While a large portion of the nation will be dry and mild on Election Day, there are some areas of the nation where the weather will be more active.
A storm emerging off the coast of the Southeast will produce rain and thunderstorms from the Carolinas through Florida, while a separate storm will spark rain and snow showers in parts of the Upper Midwest and Great Lakes. A third storm is expected to move onshore in the Pacific Northwest, bringing more clouds and showers to parts of the region.
Eastern U.S. Weather
A storm is expected to emerge off the Southeast Coast of the U.S. on Election Day, potentially sending rain, thunderstorms and wind into coastal areas from Florida through North Carolina.
The rain and wind will then spread up the mid-Atlantic coast Wednesday into Thursday.
For millions of people still recovering from Superstorm Sandy, this is not welcome news. Thousands are projected to still be in the dark through the middle of next week, following Sandy's impact.
"The weather pattern remains volatile for another storm to form on the East Coast, but nothing like Sandy," AccuWeather Expert Senior Meteorologist Henry Margusity said. "A storm that would be more normal for early November."
High pressure dominating eastern Canada is expected to maintain its control. With this pattern, coastal storms have nowhere to go, so they slow down off the East Coast of the U.S. That is a classic nor'easter setup.
It is not out of the question that voters will deal with torrential rainfall and high winds from South Carolina through the northern half of Florida. People heading to the polls in Charleston and Columbia, S.C., Savannah, Ga., and Jacksonville, Fla. will have to brave the heaviest of the rains.
Meanwhile, chilly air will be funneling across the interior Northeast and down the spine of the Appalachians with highs in the 40s and 50s forecast. A few spots of the higher elevations of northern New York and northern New England may be held in the 30s.
Dry weather with temperatures will be in the 60s and 70s is in store for much of the Deep South from Texas to western Alabama.
A zone of showers and thunderstorms will be impacting central Florida as a front will be stretched across the Sunshine State to the south of the aforementioned low. Temperatures south of the front will be mild in the 80s from Orlando to Miami and Key West.
In the early morning rain, voters are transported to the voting booths by tram inside of Century Village in Deerfield Beach, Fla., Tuesday, Nov. 5, 1996. (AP Photo/Gary I. Rothstein)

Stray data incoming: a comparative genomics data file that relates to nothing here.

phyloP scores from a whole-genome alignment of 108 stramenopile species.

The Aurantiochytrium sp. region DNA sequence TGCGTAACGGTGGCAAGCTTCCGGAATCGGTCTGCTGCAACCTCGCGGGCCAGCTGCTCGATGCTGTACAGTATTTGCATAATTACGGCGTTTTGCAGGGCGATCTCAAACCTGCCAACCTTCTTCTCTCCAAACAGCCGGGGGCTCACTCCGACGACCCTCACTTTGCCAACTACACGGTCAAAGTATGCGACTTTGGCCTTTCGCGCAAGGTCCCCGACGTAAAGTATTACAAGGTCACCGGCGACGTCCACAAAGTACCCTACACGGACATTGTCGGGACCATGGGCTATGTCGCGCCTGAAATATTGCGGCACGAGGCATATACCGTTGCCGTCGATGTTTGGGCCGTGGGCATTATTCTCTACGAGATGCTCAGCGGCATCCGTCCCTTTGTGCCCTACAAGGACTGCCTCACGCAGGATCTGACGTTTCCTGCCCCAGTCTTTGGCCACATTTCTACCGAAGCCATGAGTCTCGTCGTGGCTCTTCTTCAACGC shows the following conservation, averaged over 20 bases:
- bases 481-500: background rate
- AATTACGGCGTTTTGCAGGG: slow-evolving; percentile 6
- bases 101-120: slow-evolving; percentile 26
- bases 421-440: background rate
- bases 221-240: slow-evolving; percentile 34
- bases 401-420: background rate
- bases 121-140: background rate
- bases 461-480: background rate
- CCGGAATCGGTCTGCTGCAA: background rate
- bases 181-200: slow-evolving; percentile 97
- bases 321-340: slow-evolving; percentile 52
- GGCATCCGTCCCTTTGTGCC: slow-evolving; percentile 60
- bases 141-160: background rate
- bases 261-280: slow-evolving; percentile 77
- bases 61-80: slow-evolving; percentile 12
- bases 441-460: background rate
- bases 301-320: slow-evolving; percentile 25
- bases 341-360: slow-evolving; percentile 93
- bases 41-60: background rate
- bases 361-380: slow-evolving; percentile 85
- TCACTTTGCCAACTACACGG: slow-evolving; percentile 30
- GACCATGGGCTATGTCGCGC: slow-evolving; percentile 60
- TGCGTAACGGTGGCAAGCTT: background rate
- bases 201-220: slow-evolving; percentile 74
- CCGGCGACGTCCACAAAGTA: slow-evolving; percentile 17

Central U.S. Weather
There will be a major contrast in the weather across the central U.S. Chilly and unsettled weather will impact the Great Lakes region, while dry and warm weather dominates the central and southern Plains.
A weak storm will be moving across Manitoba and western Ontario, bringing rain and snow showers, brisk winds and chilly air to the western Great Lakes.
Voters in Chicago and Grand Rapids may contend with passing rain showers and a chilly breeze with highs being held in the 40s.
Heavier rain showers and some snow mixing in or falling alone may impact eastern Minnesota, the Upper Peninsula of Michigan to northern Wisconsin and northern portions of the Lower Peninsula of Michigan.
Meanwhile, a large dome of high pressure dominating the Southwest will have an influence on dry and warm weather for the central and southern Plains. In the central Plains, highs could climb into the 60s and 70s.
Texas may have highs ranging from the upper 60s and lower 70s around Dallas and Houston to the mid-80s across Deep South Texas. Abundant sunshine should accompany the warm weather in the southern Plains.
Western U.S. Weather
In Southern California and the Desert Southwest, temperatures may actually climb a bit above normal. Los Angeles may rise into the mid-80s, while normal highs for this time of year are in the lower 70s. Phoenix is also forecast to climb into the mid-80s, about 5 degrees above normal.
Dry and mild weather is in store for places such as Salt Lake City, Albuquerque and Denver as well.
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Washington, DC (1889)
Great flood on the Potomac took out a span of the Long Bridge -- stage not equalled until March 1936.
Rockaway, NJ (1915)
Snow showers reported by press (Morris County).
Alexandria, VA (1945)
Severe thunderstorm dropped hailstones the size of oranges in a 20 x 40 mile area, shattering 14,000 window panes.